Obamacare became law amid promises of lower costs, expanded coverage, and an overall better health care system. But those predictions are built on assumptions regarding consumer behavior and economic theories that economists, journalists, and policy experts already have been challenging.
The Congressional Budget Office (CBO) is the federal agency charged with calculating the legislation’s impact. It’s an unenviable task given the limitations involved, and CBO’s track record includes seriously misjudging costs of past health legislation. For example, the agency’s projected cost of the Medicare drug benefit doubled within 12 months. With Obamacare, the CBO has already revised its estimate upwards, adding $115 billion to the 10-year cost of the new health reform law.
If the current CBO estimates turn out to be “off” as well, what happens to health care costs, insurance coverage, taxes, or the nation’s debt?
The Obamacare Impact Calculator demonstrates how even slight changes in any of CBO’s nine economic or behavioral assumptions regarding Obamacare will transform a rosy scenario into one often having increased costs, limited health care choice, higher taxes, and more government control.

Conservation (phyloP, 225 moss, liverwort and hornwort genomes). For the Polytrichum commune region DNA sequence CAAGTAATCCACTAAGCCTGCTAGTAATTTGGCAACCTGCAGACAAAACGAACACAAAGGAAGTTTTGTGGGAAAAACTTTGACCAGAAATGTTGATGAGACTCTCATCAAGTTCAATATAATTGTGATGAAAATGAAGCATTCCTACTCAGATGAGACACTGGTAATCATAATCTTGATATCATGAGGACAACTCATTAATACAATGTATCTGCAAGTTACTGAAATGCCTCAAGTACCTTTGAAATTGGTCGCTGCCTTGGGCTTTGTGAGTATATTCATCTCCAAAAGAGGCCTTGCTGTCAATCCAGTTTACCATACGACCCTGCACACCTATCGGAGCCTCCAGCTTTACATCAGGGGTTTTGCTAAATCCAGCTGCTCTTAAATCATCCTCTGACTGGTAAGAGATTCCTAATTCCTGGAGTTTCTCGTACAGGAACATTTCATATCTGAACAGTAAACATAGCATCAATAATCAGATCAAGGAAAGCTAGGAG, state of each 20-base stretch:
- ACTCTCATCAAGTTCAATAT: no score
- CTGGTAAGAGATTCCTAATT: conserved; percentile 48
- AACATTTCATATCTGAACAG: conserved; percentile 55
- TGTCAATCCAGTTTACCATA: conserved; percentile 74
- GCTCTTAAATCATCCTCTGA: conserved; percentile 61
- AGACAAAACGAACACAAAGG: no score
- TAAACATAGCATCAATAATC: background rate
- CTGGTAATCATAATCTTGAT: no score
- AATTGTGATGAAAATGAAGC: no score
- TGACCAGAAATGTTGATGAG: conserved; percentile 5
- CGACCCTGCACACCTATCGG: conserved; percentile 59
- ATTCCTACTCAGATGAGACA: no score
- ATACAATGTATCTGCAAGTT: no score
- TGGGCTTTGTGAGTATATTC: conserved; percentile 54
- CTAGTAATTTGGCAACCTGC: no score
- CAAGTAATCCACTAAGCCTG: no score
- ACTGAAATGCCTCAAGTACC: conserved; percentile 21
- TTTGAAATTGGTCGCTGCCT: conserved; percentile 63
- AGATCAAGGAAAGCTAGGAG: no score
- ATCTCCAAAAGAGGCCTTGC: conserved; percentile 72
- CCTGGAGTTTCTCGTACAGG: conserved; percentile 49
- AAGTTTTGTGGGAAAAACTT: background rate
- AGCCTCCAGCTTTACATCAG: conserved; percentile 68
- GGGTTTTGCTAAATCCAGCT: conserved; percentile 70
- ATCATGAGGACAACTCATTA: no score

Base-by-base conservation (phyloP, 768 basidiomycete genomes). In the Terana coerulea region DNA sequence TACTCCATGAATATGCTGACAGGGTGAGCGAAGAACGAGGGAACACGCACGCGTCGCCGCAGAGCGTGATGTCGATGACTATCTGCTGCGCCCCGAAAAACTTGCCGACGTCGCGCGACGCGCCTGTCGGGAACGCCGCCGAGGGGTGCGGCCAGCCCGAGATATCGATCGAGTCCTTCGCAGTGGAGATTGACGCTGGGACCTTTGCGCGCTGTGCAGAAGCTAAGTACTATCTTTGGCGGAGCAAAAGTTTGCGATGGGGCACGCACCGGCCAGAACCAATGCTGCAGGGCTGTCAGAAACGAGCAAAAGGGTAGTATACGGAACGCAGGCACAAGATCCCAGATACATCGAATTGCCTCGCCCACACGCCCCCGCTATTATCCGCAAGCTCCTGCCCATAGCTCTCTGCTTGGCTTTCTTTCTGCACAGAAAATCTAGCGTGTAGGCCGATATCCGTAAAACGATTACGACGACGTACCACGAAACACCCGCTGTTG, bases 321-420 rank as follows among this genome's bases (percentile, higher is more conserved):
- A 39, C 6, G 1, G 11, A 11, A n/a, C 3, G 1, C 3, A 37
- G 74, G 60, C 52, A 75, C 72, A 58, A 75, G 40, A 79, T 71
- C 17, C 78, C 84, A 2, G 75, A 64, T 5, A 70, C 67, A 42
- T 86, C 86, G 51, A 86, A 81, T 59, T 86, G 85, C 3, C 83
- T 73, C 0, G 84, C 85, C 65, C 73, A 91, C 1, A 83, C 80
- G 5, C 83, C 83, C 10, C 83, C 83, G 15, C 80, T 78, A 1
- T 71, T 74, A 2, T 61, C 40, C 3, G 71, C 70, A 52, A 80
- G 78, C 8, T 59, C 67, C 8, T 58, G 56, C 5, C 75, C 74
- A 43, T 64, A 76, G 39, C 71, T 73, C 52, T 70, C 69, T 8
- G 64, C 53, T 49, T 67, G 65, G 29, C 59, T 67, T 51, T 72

Frequently Asked Questions
What is the purpose of the Obamacare Impact Calculator?
This calculator created by The Heritage Foundation allows you to see how Obamacare would affect important issues — like insurance premiums, government health spending, deficits and health coverage — if CBO projections don’t materialize.The Obamacare Impact Calculator demonstrates how sensitive the Congressional Budget Office (CBO) estimates are in determining the overall impact of the new health reform law. Many members of Congress relied heavily on CBO projections during the run-up to passing a major overhaul of the health care sector.
How were the questions chosen?
Heritage analysts selected these questions based on major provisions in Obamacare. All of the questions are important to consider because the CBO examined each provision at its face value to estimate the effects of the new health reform law. If one provision does not go as planned, CBO’s forecast of the cost and health coverage impact would be incorrect.
How were the choices for the questions chosen?
Heritage put together the available options in each question based on findings from prominent economists and organizations about the impact of Obamacare. Our analysts provided a range of assumptions you could make after drawing from the best research from private and public institutions, as well as health care experts with differing views on the new health reform law.
How do I know which option to choose?